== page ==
The Chartist ideal of communal living, outside of the sway of big business, was unpopular with many of those big businessmen. Petitions were successfully put in (and here, to me, is where the Marxist can raise their hands in an “aha!”) citing the Lottery Act to prevent the original equal ballot being used to decide who gets to move to Dodford. O’Connor reluctantly agreed that whoever had paid the highest subscriptions got first dibs – which of course left the poor behind, again: he appealed to the brains at the NLC “I beg of you–and you are not fools–to set your genius to work in every locality to devise some means by which we may get rid of the ballot without imposing a bonus that will operate against the more speedy location of the poor.”
The principles were simple: a small piece of land, enough to make a living from, to begin a new, more tranquil and self-directed life. The devil of course, was in the details. Dodford lies on the typically dense red clay of these parts, and as such is a nightmare to farm without modern agricultural technology. A special ‘Dodford fork’ was created in Stourbridge for the purpose, but the land was still bog in the winter, brick in the summer. On top of that, the plots were big enough to keep a pig, but not sheep or cows; O’Connor discouraged wheat, leaving the increasingly desperate residents to try a sort of market gardening approach; and generally those that moved to Dodford were less than impressed with the open wells, lack of pumps and so forth that the village should have provided.
Life in Chartist settlements was hard for many years – utopia is far easier to plan than to achieve. The residents of Dodford scratched a living supplying Birmingham with strawberries and Lea & Perrins in Worcester with garlic. Many supplemented their living with the typical extra earner of the era, nailing. At Charterville, many residents sold their plots to investors and leased them back, but at Dodford life persisted just about as intended, at least until the early twentieth century when property investors moved in.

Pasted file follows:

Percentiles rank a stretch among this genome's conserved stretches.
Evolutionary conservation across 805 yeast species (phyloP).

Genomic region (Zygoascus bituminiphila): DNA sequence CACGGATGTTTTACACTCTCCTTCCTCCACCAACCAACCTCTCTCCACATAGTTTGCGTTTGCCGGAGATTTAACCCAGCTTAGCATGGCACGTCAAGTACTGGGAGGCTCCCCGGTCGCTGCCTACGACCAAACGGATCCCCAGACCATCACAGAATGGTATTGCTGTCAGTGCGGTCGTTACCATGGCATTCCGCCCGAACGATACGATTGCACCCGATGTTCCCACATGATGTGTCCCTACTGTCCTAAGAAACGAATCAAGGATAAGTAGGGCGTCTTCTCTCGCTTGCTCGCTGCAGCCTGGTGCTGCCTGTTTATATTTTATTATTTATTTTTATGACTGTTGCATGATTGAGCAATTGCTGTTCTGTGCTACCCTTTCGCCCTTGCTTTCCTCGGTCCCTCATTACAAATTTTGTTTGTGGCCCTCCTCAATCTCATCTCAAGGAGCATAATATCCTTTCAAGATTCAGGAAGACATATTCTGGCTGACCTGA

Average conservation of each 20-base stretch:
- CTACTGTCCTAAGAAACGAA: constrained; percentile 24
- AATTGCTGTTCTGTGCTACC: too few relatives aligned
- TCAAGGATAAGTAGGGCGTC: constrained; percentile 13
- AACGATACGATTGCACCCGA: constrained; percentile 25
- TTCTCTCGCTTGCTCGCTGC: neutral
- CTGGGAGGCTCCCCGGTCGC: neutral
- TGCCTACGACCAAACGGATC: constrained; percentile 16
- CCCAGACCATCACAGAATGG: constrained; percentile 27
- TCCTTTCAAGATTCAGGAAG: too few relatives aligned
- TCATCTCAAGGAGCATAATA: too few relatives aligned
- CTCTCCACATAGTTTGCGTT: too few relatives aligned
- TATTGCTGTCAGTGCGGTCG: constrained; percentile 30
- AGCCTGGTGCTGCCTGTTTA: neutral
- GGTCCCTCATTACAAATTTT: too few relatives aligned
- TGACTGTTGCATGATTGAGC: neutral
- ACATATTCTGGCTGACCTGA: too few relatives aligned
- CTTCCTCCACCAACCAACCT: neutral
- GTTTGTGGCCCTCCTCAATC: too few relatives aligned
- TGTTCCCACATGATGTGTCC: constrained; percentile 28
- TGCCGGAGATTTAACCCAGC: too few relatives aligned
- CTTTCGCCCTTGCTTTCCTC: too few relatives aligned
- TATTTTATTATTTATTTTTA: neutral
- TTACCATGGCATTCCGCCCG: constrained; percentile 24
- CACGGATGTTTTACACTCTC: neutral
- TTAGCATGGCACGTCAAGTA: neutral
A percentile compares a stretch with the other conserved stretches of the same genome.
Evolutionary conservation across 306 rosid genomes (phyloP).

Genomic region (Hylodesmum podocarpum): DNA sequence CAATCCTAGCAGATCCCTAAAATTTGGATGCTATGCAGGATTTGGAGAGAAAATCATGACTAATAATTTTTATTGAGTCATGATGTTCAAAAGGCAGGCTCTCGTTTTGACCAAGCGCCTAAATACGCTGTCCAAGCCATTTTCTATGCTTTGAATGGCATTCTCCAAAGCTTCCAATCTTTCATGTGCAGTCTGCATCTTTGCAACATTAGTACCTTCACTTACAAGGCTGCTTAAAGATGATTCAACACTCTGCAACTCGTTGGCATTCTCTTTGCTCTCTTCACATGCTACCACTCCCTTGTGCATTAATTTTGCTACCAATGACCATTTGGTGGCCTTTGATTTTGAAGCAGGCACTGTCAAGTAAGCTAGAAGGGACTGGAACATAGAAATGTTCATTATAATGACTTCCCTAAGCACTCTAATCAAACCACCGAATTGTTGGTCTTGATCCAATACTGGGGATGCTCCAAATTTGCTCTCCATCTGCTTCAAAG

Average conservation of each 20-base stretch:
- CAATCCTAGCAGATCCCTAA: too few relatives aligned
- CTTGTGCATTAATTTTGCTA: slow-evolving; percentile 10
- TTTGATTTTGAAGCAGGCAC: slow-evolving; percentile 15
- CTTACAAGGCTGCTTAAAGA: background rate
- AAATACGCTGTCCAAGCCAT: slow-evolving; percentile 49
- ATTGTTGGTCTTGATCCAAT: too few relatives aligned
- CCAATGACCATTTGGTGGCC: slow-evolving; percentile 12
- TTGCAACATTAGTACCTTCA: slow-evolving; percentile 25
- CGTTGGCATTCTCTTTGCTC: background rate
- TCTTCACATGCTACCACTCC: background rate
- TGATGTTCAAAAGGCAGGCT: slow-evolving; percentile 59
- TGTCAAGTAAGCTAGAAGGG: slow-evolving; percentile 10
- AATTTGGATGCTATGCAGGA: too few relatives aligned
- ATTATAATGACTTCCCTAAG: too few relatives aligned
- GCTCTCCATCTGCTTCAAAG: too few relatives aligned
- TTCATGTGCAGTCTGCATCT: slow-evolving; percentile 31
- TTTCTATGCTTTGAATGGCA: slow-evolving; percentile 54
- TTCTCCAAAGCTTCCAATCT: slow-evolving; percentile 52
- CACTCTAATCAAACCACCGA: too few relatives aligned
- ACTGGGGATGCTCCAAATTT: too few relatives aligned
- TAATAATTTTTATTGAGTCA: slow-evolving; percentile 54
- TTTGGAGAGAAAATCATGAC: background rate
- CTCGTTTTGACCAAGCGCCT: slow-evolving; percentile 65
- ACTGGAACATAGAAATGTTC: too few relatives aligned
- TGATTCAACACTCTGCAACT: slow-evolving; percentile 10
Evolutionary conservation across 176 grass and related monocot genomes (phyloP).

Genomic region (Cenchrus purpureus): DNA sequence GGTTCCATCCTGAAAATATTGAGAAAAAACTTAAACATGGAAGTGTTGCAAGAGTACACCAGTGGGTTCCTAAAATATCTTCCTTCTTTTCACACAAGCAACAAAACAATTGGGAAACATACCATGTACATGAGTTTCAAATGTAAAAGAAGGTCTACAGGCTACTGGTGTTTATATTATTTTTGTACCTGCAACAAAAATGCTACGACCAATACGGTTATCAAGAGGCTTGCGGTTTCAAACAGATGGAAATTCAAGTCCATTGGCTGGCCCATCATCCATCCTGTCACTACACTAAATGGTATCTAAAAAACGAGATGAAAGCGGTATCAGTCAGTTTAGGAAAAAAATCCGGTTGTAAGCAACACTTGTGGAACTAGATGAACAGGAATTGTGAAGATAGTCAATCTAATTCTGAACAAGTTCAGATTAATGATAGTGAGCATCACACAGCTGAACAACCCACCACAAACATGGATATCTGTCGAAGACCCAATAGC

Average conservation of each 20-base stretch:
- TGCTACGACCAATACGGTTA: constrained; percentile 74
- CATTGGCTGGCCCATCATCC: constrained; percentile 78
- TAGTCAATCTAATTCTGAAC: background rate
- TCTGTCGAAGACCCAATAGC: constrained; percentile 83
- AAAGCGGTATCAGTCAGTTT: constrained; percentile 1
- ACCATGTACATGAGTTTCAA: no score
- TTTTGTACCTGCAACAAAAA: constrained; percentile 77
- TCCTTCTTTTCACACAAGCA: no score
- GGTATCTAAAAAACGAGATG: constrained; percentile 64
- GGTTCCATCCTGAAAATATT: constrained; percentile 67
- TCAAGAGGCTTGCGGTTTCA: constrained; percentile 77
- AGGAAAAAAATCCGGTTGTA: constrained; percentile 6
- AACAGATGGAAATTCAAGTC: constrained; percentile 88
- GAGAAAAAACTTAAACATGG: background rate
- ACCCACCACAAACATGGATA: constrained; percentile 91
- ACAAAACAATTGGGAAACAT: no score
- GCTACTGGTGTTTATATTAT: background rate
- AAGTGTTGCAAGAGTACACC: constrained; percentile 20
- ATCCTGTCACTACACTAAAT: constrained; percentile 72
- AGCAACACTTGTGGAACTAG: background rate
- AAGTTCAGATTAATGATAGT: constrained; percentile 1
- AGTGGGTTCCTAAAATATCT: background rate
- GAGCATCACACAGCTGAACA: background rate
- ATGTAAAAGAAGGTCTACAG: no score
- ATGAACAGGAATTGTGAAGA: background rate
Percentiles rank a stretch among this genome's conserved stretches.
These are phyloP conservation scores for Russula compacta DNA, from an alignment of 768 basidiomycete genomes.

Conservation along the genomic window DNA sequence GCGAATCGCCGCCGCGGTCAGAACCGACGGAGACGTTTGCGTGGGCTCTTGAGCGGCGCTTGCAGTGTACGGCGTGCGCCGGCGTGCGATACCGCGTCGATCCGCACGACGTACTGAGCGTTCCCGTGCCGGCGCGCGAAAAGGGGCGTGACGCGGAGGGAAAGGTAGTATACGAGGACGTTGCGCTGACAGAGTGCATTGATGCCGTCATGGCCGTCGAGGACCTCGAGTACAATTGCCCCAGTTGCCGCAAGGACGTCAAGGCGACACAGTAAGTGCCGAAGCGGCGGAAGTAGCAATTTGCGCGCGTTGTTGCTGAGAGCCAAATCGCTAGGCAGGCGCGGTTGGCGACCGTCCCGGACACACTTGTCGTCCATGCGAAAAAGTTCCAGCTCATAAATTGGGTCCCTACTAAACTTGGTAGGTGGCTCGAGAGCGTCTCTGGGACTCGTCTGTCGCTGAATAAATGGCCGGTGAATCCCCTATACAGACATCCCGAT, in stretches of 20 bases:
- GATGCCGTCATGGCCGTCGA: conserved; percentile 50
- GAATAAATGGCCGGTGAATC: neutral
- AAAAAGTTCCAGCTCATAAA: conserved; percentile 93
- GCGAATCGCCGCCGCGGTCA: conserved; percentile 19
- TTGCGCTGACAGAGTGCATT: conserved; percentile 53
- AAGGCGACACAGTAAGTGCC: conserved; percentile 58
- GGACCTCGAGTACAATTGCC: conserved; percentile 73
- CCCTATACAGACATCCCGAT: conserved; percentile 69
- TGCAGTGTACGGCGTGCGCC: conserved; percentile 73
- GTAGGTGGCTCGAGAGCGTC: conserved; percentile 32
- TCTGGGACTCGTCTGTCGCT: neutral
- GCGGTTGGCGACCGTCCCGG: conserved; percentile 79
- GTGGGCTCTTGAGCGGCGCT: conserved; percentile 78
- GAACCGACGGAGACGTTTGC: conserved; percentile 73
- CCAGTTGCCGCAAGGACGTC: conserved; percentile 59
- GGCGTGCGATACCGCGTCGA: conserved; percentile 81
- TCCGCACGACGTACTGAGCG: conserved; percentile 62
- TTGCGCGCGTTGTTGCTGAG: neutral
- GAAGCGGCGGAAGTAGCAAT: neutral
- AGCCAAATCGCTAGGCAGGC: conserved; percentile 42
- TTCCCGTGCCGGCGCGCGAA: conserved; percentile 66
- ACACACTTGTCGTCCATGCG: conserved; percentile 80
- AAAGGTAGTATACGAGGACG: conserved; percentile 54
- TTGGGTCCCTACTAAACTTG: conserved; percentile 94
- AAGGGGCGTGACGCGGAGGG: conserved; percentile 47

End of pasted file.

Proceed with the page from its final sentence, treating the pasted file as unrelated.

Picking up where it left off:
These days, Dodford is a very handsome village, well-maintained and with a remarkable survival rate of those Chartist cottages thanks to a conservation order and a National Trust purchase. You would expect to pay a very hefty whack for one of these houses now – if Fergus O’Connor saw the prices of these houses, and who was therefore excluded from owning them, he would have thrown up his hands in horror and frustration. There were many such schemes in the nineteenth century – I’ve spent a lot of time research model dwellings companies in London, and of course very often these model houses now command higher prices than their more recent equivalents. The nature of property speculation favours the better off, and the poor are always left with the dregs. This was the stated aim of many in the nineteenth century – the better off you are, the better the residence you can move to, and the poorer can move up into yours. Of course, it never really works, and the poor stay poor.
More information can be found in the article “Great Dodford and the later history of the Chartist Land Scheme” by P. Searby (Agricultural History Review, 1968) and the Chartist Ancestors blog